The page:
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he Ekranoplan concept is identified as more of a maritime ship rather than an aircraft, this classification has been given by the International Maritime Organization. During the Cold War era, the Soviet Union was looking for military innovations that would impress the rest of the world and overshadow the technology presented by America. At the same time, there was a need for a faster form of transportation for military logistics.

The science behind it

In the 1950s, the fastest boats in the world were hydrofoils, these boats were quite normal, however, they had steel wings placed beneath the tip of the boat in order to raise its top, which would reduce drag, therefore increasing its speed. The speed on these types of boats was around 100 km per hour and this was due to the hydrofoils which were causing cavitation and disturbing lift because at a certain speed even the hydrofoils were creating a drag.

Rostislav Alexeyev (Source: Wikimedia Commons)

Rostislav Evgenievich Alexeyev was a pioneer of Soviet engineering who came up with a solution to this problem. In order to remove the cavitation that disturbs lift he would take the hydrofoils from under the boat and create wings that would come on the side of the ship just like an aircraft. The motors would be switched to engine planes which would be placed in front of the wings in order to create enough power to lift off entirely from water.

This presented a drastic change from hydrodynamics to aerodynamics. Alexeyev came up with this idea by looking at normal aircraft having problems when landing, as they would approach the ground, the push force created by the engine would still not allow them to fully stick to the ground until they lost enough speed, this is because of the ground effect. Alexeyev applied the same principle when coming up with the Ekranoplan.

Gathering the required resources

Before building the Ekranoplan (screen plane), Alexeyev came up with many different prototypes utilizing the ground effect concept with great success, however, to really prove the capability of his innovation he needed a lot more resources, and gathering such resources was quite difficult in the 1960’s Soviet Union communistic government.

Nikita Khrushchev (Source: Wikimedia Commons)

With the conflicts between the Americans and the Soviets during the Cold War in 1963, Nikita Khrushchev, who led the Soviet Union from 1958 to 1964, was looking for a new innovative form of transportation that could also be weaponized, something that the Americans did not possess. Alexeyev approached Nikita with the idea of an Ekranoplan, stating that with the abilities of this ship it could easily be used for military transport and strategic offense.

Alexeyev presented the following military advantages that the Ekranoplan would have:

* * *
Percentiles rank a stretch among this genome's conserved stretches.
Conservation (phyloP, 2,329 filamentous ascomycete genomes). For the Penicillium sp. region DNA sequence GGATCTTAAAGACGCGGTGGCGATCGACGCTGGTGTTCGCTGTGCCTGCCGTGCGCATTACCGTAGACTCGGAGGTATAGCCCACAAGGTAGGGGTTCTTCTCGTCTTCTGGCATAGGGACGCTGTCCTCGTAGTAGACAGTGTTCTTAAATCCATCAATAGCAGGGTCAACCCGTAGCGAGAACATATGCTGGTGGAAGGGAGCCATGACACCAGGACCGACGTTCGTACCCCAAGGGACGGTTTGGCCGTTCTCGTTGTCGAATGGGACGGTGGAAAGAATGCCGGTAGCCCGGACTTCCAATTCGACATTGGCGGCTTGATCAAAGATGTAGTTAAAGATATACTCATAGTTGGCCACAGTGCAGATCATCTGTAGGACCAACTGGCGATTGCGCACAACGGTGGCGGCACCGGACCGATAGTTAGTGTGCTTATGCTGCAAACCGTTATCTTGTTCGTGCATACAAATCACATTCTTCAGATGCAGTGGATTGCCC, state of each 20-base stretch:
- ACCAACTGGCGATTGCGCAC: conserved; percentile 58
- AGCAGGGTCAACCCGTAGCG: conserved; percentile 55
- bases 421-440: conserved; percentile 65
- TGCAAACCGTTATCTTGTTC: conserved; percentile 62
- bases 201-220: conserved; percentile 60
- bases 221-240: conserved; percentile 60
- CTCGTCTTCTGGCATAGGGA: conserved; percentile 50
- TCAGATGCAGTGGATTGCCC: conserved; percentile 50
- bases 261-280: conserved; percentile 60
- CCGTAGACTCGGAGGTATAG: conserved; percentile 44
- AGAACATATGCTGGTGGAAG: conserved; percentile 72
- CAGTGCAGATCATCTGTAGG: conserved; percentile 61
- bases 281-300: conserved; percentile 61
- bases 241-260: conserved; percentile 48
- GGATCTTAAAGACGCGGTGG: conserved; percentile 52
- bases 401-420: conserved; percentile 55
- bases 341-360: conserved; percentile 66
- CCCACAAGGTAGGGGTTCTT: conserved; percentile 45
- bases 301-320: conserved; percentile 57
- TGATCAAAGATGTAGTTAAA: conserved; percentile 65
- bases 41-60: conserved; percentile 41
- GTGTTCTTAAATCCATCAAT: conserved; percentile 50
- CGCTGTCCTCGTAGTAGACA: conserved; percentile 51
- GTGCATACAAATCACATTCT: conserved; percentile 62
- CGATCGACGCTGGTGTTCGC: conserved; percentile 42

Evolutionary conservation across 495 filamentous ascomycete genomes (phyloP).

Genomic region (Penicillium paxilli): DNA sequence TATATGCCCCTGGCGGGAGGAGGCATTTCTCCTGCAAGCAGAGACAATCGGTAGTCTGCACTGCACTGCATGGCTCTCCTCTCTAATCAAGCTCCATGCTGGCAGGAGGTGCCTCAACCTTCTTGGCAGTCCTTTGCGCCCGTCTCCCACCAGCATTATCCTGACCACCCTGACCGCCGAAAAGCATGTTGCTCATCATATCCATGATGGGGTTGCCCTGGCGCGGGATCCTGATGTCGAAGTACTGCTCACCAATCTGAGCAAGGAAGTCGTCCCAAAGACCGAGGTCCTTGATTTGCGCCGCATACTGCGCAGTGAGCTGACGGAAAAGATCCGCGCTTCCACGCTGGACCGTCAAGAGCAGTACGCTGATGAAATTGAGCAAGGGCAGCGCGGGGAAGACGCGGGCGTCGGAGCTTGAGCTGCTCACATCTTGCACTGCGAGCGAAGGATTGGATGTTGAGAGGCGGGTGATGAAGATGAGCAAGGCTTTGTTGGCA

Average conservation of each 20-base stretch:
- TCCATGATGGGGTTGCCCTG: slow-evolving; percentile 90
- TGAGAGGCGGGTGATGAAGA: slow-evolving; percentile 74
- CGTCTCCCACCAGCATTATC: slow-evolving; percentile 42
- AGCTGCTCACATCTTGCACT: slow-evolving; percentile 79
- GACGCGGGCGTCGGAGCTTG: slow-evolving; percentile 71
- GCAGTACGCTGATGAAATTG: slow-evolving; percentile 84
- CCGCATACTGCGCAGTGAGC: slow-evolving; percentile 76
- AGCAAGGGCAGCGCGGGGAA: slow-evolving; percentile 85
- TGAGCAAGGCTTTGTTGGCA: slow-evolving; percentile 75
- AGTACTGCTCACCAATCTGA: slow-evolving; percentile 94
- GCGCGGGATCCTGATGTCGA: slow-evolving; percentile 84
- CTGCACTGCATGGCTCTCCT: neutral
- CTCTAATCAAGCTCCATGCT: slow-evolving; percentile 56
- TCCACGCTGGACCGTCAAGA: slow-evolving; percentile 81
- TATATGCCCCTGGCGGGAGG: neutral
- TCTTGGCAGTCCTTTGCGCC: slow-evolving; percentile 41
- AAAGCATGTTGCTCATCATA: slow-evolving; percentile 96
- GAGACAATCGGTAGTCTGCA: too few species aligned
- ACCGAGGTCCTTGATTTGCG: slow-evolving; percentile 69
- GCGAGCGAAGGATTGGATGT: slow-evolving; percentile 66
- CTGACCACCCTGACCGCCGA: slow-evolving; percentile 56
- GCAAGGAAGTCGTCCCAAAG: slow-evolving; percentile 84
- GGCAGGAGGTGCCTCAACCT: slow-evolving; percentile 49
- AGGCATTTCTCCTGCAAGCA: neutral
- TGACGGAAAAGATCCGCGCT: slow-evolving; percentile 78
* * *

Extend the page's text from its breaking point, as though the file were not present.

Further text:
• Military transport capabilities
  • Low radar signature
  • Invisible to sonar
  • Ability to pass over naval mines
  • Very high speed
  • Access to shallow coastlines

Nikita was very excited about the idea of the Ekranoplan and allowed the gates of military funding to open. This was very good news as it offered Alexeyev more than sufficient resources to build the KM Ekranoplan (also nicknamed the Caspian Sea Monster) which would become the biggest “aircraft” from the Cold War era.

An engineering success

The KM Ekranoplan was powered by 10 Dobrynin VD-7 turbojet engines producing 28,670 lbf (pound-force) each. Eight of these turbojet engines would be located right in front of the ship which was used to lift the ship by creating the ground effect.

KM Ekranoplan Blueprints (Source: Vintage News)

The other two turbojet engines were located on the tail of the plane that was used to push the whole ship whilst it was lifted above the water between 4–14 meters (depending on how big the waves were). The Ekranoplan was simply an innovation of aerodynamic engineering as it was able to not only lift but push itself whilst having a weight of 240,000 kg and it could carry an extra 350,000 kg and still perform at its maximum capabilities. Its cruise speed was about 430km per hour and empty this monster could reach even 500km per hour.

However, despite how excellent the KM Ekranoplan looks it suffered from one major flaw, which was only being able to fly when the sea was relatively calm, to be more specific if the waves were higher than two meters the ship/plane could not achieve the ground effect. At the same time, the pilots who flew this monster said that the ship was a nightmare to operate as it was very difficult to maintain the ground effect going. Therefore the ship only operated in the Caspian Sea, which is why it was nicknamed the Caspian Sea Monster.

Sadly, the KM Ekranoplan was never implemented in the military service as in 1966, a new Soviet leader by the name of Leonid Brezhnev was in power. Brezhnev was more interested in conventional military projects, therefore he decided to stop the funding of the KM Ekranoplan for further development. The concept was picked back up in 1984 by a new Soviet leader, Yuri Andropov, however, technology had advanced enough to open the door to more efficient projects.

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